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Thrombophilia is considered as a condition predisposing to the development of thrombosis. Arterial thrombosis usually occurs after the erosion or rupture of an atherosclerotic plaque and, through platelet-mediated thrombi, can cause ischaemic injuries especially in tissues with a terminal vascular bed. Indeed, cardiac ischaemia and stroke are the most severe clinical manifestations of atherothrombosis. Ischaemia can arise slowly from the progression of atherosclerotic disease (stable angina, claudication) or acutely in the case of vascular (atherosclerotic plaque rupture) or intracardiac (atrial fibrillation, mechanical valve prostheses) thromboembolisation.
Venous thromboembolism (VTE) is the most common vascular disease after acute myocardial infarction and stroke. It is represented by two main clinical events: deep venous thrombosis (DVT) and pulmonary embolism (PE), which often constitute an unique clinical picture in which PE follows DVT. Although VTE is a common disease, the underlying pathogenic mechanisms are only partially known, particularly in comparison to those of atherothrombosis. During the past decades, progress has been made in the identification and characterisation of the cellular and molecular mechanisms that interdependently influence Virchow’s triad. It is now accepted that the combination of stasis and hypercoagulability, much more than endothelial damage, is crucial for the occurrence of VTE; venous thrombi are mainly constituted by fibrin and red blood cells, and less by platelets. In contrast, platelets are essential for primary haemostasis, repair of damaged endothelium and play a pivotal role in the development of atherosclerosis. Inflammation, lipids and the immune system, through a complex interplay, are also important determinants of arterial and, albeit to a lesser extent, of venous thrombosis. Pathophysiological and epidemiological findings have enabled the definition of the main risk factors for atherothrombosis and VTE, listed in Tables I and andII.II. This review summarises the recent epidemiological data on the main risk factors for venous and arterial thrombosis, and considers the mechanisms by which they mediate the disease.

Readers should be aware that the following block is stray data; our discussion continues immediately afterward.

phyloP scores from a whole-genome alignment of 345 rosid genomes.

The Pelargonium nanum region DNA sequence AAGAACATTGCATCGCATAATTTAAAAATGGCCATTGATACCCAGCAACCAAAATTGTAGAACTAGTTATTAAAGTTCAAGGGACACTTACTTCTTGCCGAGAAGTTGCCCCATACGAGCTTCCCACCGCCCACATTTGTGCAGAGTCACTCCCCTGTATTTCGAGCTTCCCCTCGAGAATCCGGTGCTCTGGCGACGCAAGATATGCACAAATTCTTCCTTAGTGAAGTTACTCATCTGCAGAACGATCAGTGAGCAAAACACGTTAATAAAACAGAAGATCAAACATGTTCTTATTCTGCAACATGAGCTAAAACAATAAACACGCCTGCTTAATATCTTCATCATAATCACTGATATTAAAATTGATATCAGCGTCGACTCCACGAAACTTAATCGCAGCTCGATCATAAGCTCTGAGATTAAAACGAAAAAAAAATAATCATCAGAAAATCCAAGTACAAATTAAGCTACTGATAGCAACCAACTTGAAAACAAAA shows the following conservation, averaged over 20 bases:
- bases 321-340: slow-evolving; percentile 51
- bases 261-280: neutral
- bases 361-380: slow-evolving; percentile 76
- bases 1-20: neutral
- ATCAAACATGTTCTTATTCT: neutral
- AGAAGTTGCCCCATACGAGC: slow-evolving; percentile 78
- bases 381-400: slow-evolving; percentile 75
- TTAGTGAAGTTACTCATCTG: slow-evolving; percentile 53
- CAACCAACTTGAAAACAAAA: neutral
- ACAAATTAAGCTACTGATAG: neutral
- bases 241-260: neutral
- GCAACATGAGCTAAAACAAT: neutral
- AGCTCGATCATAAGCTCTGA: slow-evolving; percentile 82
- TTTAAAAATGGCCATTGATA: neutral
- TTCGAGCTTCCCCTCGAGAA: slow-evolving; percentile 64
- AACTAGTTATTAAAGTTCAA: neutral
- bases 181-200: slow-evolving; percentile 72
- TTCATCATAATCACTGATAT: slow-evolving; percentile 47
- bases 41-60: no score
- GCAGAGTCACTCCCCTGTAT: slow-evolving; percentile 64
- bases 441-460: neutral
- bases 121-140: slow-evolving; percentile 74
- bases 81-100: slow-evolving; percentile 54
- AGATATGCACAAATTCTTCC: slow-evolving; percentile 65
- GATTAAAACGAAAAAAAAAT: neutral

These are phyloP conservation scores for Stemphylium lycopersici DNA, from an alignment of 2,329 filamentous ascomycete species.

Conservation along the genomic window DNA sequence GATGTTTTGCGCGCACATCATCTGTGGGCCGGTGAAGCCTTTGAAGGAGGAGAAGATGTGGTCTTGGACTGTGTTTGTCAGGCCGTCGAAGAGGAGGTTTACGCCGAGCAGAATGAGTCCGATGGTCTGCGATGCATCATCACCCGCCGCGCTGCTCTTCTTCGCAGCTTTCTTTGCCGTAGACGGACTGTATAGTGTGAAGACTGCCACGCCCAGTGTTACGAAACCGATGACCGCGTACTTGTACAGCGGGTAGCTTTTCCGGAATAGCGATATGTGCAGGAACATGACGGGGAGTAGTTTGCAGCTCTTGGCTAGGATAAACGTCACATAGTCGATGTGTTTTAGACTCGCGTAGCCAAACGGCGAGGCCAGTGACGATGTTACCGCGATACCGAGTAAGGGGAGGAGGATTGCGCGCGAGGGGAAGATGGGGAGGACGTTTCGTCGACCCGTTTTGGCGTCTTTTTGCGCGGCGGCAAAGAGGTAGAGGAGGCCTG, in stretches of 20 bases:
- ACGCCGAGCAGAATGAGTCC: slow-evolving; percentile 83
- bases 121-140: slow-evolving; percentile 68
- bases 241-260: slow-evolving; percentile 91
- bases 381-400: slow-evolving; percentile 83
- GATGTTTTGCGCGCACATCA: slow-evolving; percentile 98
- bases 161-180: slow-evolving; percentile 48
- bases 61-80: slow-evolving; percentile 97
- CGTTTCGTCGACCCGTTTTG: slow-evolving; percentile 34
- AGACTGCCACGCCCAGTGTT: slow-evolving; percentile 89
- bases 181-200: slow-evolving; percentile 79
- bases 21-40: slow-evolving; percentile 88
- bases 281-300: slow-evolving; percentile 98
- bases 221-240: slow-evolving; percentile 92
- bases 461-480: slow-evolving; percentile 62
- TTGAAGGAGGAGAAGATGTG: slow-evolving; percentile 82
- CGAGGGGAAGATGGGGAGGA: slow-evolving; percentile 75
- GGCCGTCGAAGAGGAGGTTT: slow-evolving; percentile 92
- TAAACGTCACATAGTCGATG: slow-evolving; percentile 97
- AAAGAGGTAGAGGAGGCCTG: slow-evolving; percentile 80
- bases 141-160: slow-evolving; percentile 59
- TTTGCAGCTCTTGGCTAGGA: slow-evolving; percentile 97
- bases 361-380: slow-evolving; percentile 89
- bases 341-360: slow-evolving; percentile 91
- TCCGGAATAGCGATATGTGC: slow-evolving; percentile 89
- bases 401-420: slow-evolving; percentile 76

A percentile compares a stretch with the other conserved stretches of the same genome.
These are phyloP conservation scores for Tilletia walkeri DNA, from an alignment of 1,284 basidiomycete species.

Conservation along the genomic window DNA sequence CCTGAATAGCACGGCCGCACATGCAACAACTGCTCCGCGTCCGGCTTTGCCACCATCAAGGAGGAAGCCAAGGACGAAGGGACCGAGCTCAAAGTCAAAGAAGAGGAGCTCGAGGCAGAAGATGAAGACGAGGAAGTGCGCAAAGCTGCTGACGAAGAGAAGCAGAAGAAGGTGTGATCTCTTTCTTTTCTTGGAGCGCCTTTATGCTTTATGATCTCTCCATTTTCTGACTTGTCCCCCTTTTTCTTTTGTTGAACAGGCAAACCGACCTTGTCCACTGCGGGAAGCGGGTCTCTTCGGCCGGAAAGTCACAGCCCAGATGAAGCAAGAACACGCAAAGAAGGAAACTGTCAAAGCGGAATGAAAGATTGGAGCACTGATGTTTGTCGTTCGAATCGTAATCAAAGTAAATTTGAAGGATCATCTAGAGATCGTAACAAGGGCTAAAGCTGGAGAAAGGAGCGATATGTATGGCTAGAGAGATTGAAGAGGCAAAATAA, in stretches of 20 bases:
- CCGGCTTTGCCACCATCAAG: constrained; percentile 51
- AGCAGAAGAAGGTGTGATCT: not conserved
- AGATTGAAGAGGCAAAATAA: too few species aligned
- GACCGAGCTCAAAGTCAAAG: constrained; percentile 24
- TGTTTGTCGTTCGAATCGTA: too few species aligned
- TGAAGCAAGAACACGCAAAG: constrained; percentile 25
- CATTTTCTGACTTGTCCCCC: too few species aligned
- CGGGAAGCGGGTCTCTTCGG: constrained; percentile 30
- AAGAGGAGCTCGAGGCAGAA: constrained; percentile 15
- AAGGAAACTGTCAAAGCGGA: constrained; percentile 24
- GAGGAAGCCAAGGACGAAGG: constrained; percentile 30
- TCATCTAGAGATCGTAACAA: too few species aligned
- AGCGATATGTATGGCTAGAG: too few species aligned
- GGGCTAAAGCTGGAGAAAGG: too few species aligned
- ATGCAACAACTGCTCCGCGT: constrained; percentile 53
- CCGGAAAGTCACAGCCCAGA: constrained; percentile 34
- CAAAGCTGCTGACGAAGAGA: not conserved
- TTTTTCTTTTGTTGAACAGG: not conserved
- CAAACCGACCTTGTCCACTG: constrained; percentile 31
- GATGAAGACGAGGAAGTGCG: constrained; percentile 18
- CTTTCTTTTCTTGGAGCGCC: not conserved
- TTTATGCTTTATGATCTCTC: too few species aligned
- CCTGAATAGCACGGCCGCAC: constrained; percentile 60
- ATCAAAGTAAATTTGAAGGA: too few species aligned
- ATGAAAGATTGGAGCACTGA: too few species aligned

There is an exponential increase in the risk of both arterial and venous thrombotic events with age1,2, and the increase in life expectancy in the second half of the 20th century is a major cause of the current epidemic of both arterial and venous thrombosis1,3. Possible mechanisms include cumulative effects of risk factors on the arterial wall, decreased regular exercise, increasing immobility resulting in venous stasis, and increasing systemic activation of blood coagulation4,5. Plasma concentrations of some coagulation factors (factors V, VII, VIII, and IX, fibrinogen) increase progressively with age6,7. The same is true for von Willebrand factor (vWF), a key protein in platelet-vessel wall interactions8. For instance, the Framingham study showed that plasma levels of fibrinogen increased from a mean value of 280 mg/dL in individuals aged 47–54 years to more than 300 mg/dL in those aged 65–79 years9, with an increase of 10 mg/dL for each decade of age. High plasma levels of fibrinogen may play a causative role in the high incidence of cardiovascular events observed in elderly people, perhaps by enhancing the bridging of platelets via their glycoprotein IIb-IIIa receptor, by serving as a direct substrate of the clot and/or by increasing blood viscosity10. Alternatively, high fibrinogen levels may simply be a marker of the chronic inflammatory state typical of aging, without directly contributing to the risk10. A similar trend was shown for another acute phase protein, coagulation factor VIII, which increases progressively with age, up to more than 200 U/dL in the seventh decade of life4. Coagulation factor VII, both as a zymogen and as the activated protease, also increases with age11. The role of tissue factor (TF) and factor VII as key components of blood coagulation and thrombus formation is well established (Figure 1). TF, a protein localised in the membrane of vascular cells, monocytes and circulating microparticles, is considered a key initiator of blood coagulation. When it is exposed in its active form at the vessel wall (e.g. after endothelial activation or during chronic inflammation, both conditions typical of aging), TF activates factor VII. This complex produces small amounts of thrombin and promotes thrombus formation through the activation of coagulation reactions on the membrane surfaces of activated platelets and microparticles12. During aging, an increasing number of individuals develop a laboratory picture of enhanced activity of coagulation enzymes, expressed by high levels of the activation peptides that are cleaved from prothrombin, factor IX, factor X and fibrinogen [prothrombin fragment 1+2 (F1+2), thrombin-antithrombin complex (TAT), factor IX activation peptide, factor X activation peptide, fibrinopeptide A] when these zymogens are converted into their corresponding active enzymes13,14. An impairment of fibrinolytic activity also occurs with aging. There is an increase of plasminogen activator inhibitor type 1 (PAI-1), the major inhibitor of fibrinolysis15, and a corresponding age-dependent decrease in fibrinolytic activity16. An increase in platelet reactivity with aging has also been demonstrated, and activated platelets greatly accelerate thrombin generation. Platelets of 60-year-old or older individuals aggregate more in response to adenosine diphosphate (ADP) and collagen than platelets from younger individuals17. Furthermore, a positive correlation has been observed between age and markers of platelet activation such as plasma β-thromboglobulin (a protein stored in the α granules of platelets) and platelet membrane phospholipids18. Because the vascular endothelium plays an important role in the normal process of haemostasis, any structural or functional change in the vascular wall (involving the extracellular matrix, vascular smooth muscle or endothelium) that occurs during aging may contribute to the increased risk of thrombosis in the elderly, particularly atherothrombosis. Advanced age is characterised by stiffness and dilation of the arteries, due to degeneration of elastic fibres and an increase in collagen and calcium content, and by a decrease in prostacyclin and nitric oxide with a related reduction in endothelium-dependent dilation19. There is also increased binding of platelet-derived growth factor to arteries, caused by changes in the glycosaminoglycan content of the vessel wall, which enhances the progression of atherosclerosis and indirectly contributes to atherothrombosis20. In conclusion, there are several alterations of the haemostatic system in the elderly. A causal association between these alterations and thrombosis is likely but has not been formally proven, because of the lack of prospective studies demonstrating the development of clinical manifestations of thrombosis in comparison with aged healthy individuals.